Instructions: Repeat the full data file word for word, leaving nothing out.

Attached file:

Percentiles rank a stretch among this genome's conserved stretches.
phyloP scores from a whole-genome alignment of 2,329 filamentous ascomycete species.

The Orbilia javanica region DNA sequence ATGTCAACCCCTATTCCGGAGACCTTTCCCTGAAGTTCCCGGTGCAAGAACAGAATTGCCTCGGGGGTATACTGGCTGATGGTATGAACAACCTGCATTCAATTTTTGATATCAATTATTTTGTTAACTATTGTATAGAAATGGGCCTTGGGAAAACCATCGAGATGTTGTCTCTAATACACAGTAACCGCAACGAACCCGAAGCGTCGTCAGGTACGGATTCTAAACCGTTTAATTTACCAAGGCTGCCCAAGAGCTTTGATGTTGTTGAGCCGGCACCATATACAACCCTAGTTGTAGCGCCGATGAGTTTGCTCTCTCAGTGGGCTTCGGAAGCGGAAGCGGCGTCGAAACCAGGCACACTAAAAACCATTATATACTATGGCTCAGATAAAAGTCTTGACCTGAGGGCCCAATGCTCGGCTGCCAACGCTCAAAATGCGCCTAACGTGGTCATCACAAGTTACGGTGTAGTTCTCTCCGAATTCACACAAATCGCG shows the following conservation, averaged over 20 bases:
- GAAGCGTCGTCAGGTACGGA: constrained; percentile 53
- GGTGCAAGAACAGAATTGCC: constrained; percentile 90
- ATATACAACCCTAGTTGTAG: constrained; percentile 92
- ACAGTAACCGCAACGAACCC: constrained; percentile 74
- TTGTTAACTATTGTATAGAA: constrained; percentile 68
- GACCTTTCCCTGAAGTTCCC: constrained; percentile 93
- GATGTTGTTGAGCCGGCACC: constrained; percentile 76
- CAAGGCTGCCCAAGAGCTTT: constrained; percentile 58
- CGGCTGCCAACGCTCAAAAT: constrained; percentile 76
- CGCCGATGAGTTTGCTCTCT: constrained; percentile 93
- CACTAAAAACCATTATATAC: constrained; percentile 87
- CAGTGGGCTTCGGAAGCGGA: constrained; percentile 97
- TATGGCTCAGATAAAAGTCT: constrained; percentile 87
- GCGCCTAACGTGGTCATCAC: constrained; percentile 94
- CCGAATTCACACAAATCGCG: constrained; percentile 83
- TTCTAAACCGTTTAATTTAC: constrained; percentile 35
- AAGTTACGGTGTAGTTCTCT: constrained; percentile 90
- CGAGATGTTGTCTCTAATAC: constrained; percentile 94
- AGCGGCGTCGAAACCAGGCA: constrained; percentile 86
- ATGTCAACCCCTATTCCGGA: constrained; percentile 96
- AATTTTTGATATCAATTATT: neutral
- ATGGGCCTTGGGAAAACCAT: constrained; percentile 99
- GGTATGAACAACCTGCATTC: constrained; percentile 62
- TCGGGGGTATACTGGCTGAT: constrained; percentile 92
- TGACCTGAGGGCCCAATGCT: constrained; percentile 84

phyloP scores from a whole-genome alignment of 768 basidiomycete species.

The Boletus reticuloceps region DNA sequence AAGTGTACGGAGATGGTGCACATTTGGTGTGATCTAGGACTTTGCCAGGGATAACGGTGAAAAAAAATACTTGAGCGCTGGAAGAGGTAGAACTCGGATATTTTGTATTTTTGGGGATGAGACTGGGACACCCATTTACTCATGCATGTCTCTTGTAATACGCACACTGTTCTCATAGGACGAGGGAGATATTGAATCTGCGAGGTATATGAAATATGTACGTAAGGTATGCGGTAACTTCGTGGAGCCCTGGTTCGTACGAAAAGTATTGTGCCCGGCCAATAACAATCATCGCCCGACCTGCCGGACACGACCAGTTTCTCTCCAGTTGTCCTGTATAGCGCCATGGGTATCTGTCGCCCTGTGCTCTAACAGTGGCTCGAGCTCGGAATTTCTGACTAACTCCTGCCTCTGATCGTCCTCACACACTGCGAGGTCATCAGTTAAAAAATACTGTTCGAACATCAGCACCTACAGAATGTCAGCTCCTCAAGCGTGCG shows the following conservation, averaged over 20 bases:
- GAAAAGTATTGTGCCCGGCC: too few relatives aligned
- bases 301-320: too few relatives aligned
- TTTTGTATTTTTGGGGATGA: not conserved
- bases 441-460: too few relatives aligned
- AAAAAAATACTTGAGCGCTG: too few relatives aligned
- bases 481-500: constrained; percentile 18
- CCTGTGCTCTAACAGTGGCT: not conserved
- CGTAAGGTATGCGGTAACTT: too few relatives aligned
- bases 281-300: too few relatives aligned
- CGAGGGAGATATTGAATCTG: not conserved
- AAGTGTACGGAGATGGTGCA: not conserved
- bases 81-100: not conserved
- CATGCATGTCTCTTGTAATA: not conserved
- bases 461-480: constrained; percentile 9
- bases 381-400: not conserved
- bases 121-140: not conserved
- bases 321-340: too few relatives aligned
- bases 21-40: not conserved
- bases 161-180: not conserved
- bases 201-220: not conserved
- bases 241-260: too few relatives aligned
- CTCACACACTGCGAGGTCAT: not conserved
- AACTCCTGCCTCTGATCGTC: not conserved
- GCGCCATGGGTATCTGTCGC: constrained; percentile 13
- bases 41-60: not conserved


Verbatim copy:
Percentiles rank a stretch among this genome's conserved stretches.
phyloP scores from a whole-genome alignment of 2,329 filamentous ascomycete species.

The Orbilia javanica region DNA sequence ATGTCAACCCCTATTCCGGAGACCTTTCCCTGAAGTTCCCGGTGCAAGAACAGAATTGCCTCGGGGGTATACTGGCTGATGGTATGAACAACCTGCATTCAATTTTTGATATCAATTATTTTGTTAACTATTGTATAGAAATGGGCCTTGGGAAAACCATCGAGATGTTGTCTCTAATACACAGTAACCGCAACGAACCCGAAGCGTCGTCAGGTACGGATTCTAAACCGTTTAATTTACCAAGGCTGCCCAAGAGCTTTGATGTTGTTGAGCCGGCACCATATACAACCCTAGTTGTAGCGCCGATGAGTTTGCTCTCTCAGTGGGCTTCGGAAGCGGAAGCGGCGTCGAAACCAGGCACACTAAAAACCATTATATACTATGGCTCAGATAAAAGTCTTGACCTGAGGGCCCAATGCTCGGCTGCCAACGCTCAAAATGCGCCTAACGTGGTCATCACAAGTTACGGTGTAGTTCTCTCCGAATTCACACAAATCGCG shows the following conservation, averaged over 20 bases:
- GAAGCGTCGTCAGGTACGGA: constrained; percentile 53
- GGTGCAAGAACAGAATTGCC: constrained; percentile 90
- ATATACAACCCTAGTTGTAG: constrained; percentile 92
- ACAGTAACCGCAACGAACCC: constrained; percentile 74
- TTGTTAACTATTGTATAGAA: constrained; percentile 68
- GACCTTTCCCTGAAGTTCCC: constrained; percentile 93
- GATGTTGTTGAGCCGGCACC: constrained; percentile 76
- CAAGGCTGCCCAAGAGCTTT: constrained; percentile 58
- CGGCTGCCAACGCTCAAAAT: constrained; percentile 76
- CGCCGATGAGTTTGCTCTCT: constrained; percentile 93
- CACTAAAAACCATTATATAC: constrained; percentile 87
- CAGTGGGCTTCGGAAGCGGA: constrained; percentile 97
- TATGGCTCAGATAAAAGTCT: constrained; percentile 87
- GCGCCTAACGTGGTCATCAC: constrained; percentile 94
- CCGAATTCACACAAATCGCG: constrained; percentile 83
- TTCTAAACCGTTTAATTTAC: constrained; percentile 35
- AAGTTACGGTGTAGTTCTCT: constrained; percentile 90
- CGAGATGTTGTCTCTAATAC: constrained; percentile 94
- AGCGGCGTCGAAACCAGGCA: constrained; percentile 86
- ATGTCAACCCCTATTCCGGA: constrained; percentile 96
- AATTTTTGATATCAATTATT: neutral
- ATGGGCCTTGGGAAAACCAT: constrained; percentile 99
- GGTATGAACAACCTGCATTC: constrained; percentile 62
- TCGGGGGTATACTGGCTGAT: constrained; percentile 92
- TGACCTGAGGGCCCAATGCT: constrained; percentile 84

phyloP scores from a whole-genome alignment of 768 basidiomycete species.

The Boletus reticuloceps region DNA sequence AAGTGTACGGAGATGGTGCACATTTGGTGTGATCTAGGACTTTGCCAGGGATAACGGTGAAAAAAAATACTTGAGCGCTGGAAGAGGTAGAACTCGGATATTTTGTATTTTTGGGGATGAGACTGGGACACCCATTTACTCATGCATGTCTCTTGTAATACGCACACTGTTCTCATAGGACGAGGGAGATATTGAATCTGCGAGGTATATGAAATATGTACGTAAGGTATGCGGTAACTTCGTGGAGCCCTGGTTCGTACGAAAAGTATTGTGCCCGGCCAATAACAATCATCGCCCGACCTGCCGGACACGACCAGTTTCTCTCCAGTTGTCCTGTATAGCGCCATGGGTATCTGTCGCCCTGTGCTCTAACAGTGGCTCGAGCTCGGAATTTCTGACTAACTCCTGCCTCTGATCGTCCTCACACACTGCGAGGTCATCAGTTAAAAAATACTGTTCGAACATCAGCACCTACAGAATGTCAGCTCCTCAAGCGTGCG shows the following conservation, averaged over 20 bases:
- GAAAAGTATTGTGCCCGGCC: too few relatives aligned
- bases 301-320: too few relatives aligned
- TTTTGTATTTTTGGGGATGA: not conserved
- bases 441-460: too few relatives aligned
- AAAAAAATACTTGAGCGCTG: too few relatives aligned
- bases 481-500: constrained; percentile 18
- CCTGTGCTCTAACAGTGGCT: not conserved
- CGTAAGGTATGCGGTAACTT: too few relatives aligned
- bases 281-300: too few relatives aligned
- CGAGGGAGATATTGAATCTG: not conserved
- AAGTGTACGGAGATGGTGCA: not conserved
- bases 81-100: not conserved
- CATGCATGTCTCTTGTAATA: not conserved
- bases 461-480: constrained; percentile 9
- bases 381-400: not conserved
- bases 121-140: not conserved
- bases 321-340: too few relatives aligned
- bases 21-40: not conserved
- bases 161-180: not conserved
- bases 201-220: not conserved
- bases 241-260: too few relatives aligned
- CTCACACACTGCGAGGTCAT: not conserved
- AACTCCTGCCTCTGATCGTC: not conserved
- GCGCCATGGGTATCTGTCGC: constrained; percentile 13
- bases 41-60: not conserved